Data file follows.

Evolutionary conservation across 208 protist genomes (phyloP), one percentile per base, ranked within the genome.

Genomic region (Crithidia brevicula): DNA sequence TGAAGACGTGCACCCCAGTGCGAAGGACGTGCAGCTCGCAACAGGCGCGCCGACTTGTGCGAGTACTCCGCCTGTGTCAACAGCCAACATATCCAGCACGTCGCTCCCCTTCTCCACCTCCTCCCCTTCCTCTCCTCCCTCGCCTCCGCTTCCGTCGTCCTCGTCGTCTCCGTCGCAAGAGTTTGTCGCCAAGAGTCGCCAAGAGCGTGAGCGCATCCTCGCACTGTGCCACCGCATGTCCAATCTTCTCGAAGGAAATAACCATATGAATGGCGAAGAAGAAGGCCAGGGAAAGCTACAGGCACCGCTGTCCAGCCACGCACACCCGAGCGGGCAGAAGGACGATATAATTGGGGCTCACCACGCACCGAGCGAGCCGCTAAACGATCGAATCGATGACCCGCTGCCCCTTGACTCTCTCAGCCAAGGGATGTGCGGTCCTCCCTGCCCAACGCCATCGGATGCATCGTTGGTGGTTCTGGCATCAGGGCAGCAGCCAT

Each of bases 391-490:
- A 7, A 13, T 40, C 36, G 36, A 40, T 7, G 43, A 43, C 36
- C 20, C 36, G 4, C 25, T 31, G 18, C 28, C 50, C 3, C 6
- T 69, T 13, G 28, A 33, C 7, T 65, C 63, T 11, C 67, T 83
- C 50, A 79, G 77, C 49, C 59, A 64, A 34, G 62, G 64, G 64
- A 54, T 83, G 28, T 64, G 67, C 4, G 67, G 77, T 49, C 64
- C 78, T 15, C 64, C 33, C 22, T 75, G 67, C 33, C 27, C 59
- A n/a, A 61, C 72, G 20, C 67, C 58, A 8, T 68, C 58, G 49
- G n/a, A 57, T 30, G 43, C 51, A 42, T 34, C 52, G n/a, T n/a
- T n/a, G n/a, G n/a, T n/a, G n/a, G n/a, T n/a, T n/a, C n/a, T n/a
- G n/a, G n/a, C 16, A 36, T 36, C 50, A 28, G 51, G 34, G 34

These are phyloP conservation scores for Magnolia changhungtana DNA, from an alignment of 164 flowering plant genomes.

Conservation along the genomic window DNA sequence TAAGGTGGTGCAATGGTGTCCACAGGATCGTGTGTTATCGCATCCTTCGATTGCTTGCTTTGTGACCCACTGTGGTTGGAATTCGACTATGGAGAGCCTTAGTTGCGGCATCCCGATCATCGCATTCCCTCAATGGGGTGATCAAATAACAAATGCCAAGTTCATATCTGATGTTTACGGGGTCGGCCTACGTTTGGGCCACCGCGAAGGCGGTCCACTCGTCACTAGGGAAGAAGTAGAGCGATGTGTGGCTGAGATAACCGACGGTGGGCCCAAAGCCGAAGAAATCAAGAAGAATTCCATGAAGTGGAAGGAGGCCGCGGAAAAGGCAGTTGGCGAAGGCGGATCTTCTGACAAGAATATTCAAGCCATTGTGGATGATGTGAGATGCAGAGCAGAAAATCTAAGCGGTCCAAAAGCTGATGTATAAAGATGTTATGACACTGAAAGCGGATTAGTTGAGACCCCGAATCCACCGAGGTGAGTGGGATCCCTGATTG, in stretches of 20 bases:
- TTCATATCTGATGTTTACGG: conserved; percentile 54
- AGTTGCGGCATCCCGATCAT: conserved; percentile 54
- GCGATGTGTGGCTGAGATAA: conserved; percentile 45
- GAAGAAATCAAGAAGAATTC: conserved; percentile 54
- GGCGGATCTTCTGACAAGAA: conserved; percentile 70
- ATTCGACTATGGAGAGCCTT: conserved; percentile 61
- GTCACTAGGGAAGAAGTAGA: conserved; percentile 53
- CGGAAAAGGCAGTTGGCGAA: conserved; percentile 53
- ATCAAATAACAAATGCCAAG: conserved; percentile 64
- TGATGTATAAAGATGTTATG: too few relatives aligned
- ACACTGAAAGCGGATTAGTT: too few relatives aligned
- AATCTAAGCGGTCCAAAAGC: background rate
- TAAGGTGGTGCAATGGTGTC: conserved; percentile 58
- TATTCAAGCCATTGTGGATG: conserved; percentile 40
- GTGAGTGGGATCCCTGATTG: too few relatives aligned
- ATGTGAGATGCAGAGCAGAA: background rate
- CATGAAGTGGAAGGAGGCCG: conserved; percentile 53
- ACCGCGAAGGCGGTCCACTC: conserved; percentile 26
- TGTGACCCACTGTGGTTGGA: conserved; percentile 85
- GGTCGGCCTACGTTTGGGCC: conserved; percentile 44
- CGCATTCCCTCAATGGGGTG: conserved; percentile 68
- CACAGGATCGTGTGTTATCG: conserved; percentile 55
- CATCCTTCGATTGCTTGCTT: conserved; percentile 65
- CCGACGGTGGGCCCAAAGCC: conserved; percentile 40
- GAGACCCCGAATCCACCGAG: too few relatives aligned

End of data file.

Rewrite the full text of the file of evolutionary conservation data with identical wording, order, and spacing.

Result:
Evolutionary conservation across 208 protist genomes (phyloP), one percentile per base, ranked within the genome.

Genomic region (Crithidia brevicula): DNA sequence TGAAGACGTGCACCCCAGTGCGAAGGACGTGCAGCTCGCAACAGGCGCGCCGACTTGTGCGAGTACTCCGCCTGTGTCAACAGCCAACATATCCAGCACGTCGCTCCCCTTCTCCACCTCCTCCCCTTCCTCTCCTCCCTCGCCTCCGCTTCCGTCGTCCTCGTCGTCTCCGTCGCAAGAGTTTGTCGCCAAGAGTCGCCAAGAGCGTGAGCGCATCCTCGCACTGTGCCACCGCATGTCCAATCTTCTCGAAGGAAATAACCATATGAATGGCGAAGAAGAAGGCCAGGGAAAGCTACAGGCACCGCTGTCCAGCCACGCACACCCGAGCGGGCAGAAGGACGATATAATTGGGGCTCACCACGCACCGAGCGAGCCGCTAAACGATCGAATCGATGACCCGCTGCCCCTTGACTCTCTCAGCCAAGGGATGTGCGGTCCTCCCTGCCCAACGCCATCGGATGCATCGTTGGTGGTTCTGGCATCAGGGCAGCAGCCAT

Each of bases 391-490:
- A 7, A 13, T 40, C 36, G 36, A 40, T 7, G 43, A 43, C 36
- C 20, C 36, G 4, C 25, T 31, G 18, C 28, C 50, C 3, C 6
- T 69, T 13, G 28, A 33, C 7, T 65, C 63, T 11, C 67, T 83
- C 50, A 79, G 77, C 49, C 59, A 64, A 34, G 62, G 64, G 64
- A 54, T 83, G 28, T 64, G 67, C 4, G 67, G 77, T 49, C 64
- C 78, T 15, C 64, C 33, C 22, T 75, G 67, C 33, C 27, C 59
- A n/a, A 61, C 72, G 20, C 67, C 58, A 8, T 68, C 58, G 49
- G n/a, A 57, T 30, G 43, C 51, A 42, T 34, C 52, G n/a, T n/a
- T n/a, G n/a, G n/a, T n/a, G n/a, G n/a, T n/a, T n/a, C n/a, T n/a
- G n/a, G n/a, C 16, A 36, T 36, C 50, A 28, G 51, G 34, G 34

These are phyloP conservation scores for Magnolia changhungtana DNA, from an alignment of 164 flowering plant genomes.

Conservation along the genomic window DNA sequence TAAGGTGGTGCAATGGTGTCCACAGGATCGTGTGTTATCGCATCCTTCGATTGCTTGCTTTGTGACCCACTGTGGTTGGAATTCGACTATGGAGAGCCTTAGTTGCGGCATCCCGATCATCGCATTCCCTCAATGGGGTGATCAAATAACAAATGCCAAGTTCATATCTGATGTTTACGGGGTCGGCCTACGTTTGGGCCACCGCGAAGGCGGTCCACTCGTCACTAGGGAAGAAGTAGAGCGATGTGTGGCTGAGATAACCGACGGTGGGCCCAAAGCCGAAGAAATCAAGAAGAATTCCATGAAGTGGAAGGAGGCCGCGGAAAAGGCAGTTGGCGAAGGCGGATCTTCTGACAAGAATATTCAAGCCATTGTGGATGATGTGAGATGCAGAGCAGAAAATCTAAGCGGTCCAAAAGCTGATGTATAAAGATGTTATGACACTGAAAGCGGATTAGTTGAGACCCCGAATCCACCGAGGTGAGTGGGATCCCTGATTG, in stretches of 20 bases:
- TTCATATCTGATGTTTACGG: conserved; percentile 54
- AGTTGCGGCATCCCGATCAT: conserved; percentile 54
- GCGATGTGTGGCTGAGATAA: conserved; percentile 45
- GAAGAAATCAAGAAGAATTC: conserved; percentile 54
- GGCGGATCTTCTGACAAGAA: conserved; percentile 70
- ATTCGACTATGGAGAGCCTT: conserved; percentile 61
- GTCACTAGGGAAGAAGTAGA: conserved; percentile 53
- CGGAAAAGGCAGTTGGCGAA: conserved; percentile 53
- ATCAAATAACAAATGCCAAG: conserved; percentile 64
- TGATGTATAAAGATGTTATG: too few relatives aligned
- ACACTGAAAGCGGATTAGTT: too few relatives aligned
- AATCTAAGCGGTCCAAAAGC: background rate
- TAAGGTGGTGCAATGGTGTC: conserved; percentile 58
- TATTCAAGCCATTGTGGATG: conserved; percentile 40
- GTGAGTGGGATCCCTGATTG: too few relatives aligned
- ATGTGAGATGCAGAGCAGAA: background rate
- CATGAAGTGGAAGGAGGCCG: conserved; percentile 53
- ACCGCGAAGGCGGTCCACTC: conserved; percentile 26
- TGTGACCCACTGTGGTTGGA: conserved; percentile 85
- GGTCGGCCTACGTTTGGGCC: conserved; percentile 44
- CGCATTCCCTCAATGGGGTG: conserved; percentile 68
- CACAGGATCGTGTGTTATCG: conserved; percentile 55
- CATCCTTCGATTGCTTGCTT: conserved; percentile 65
- CCGACGGTGGGCCCAAAGCC: conserved; percentile 40
- GAGACCCCGAATCCACCGAG: too few relatives aligned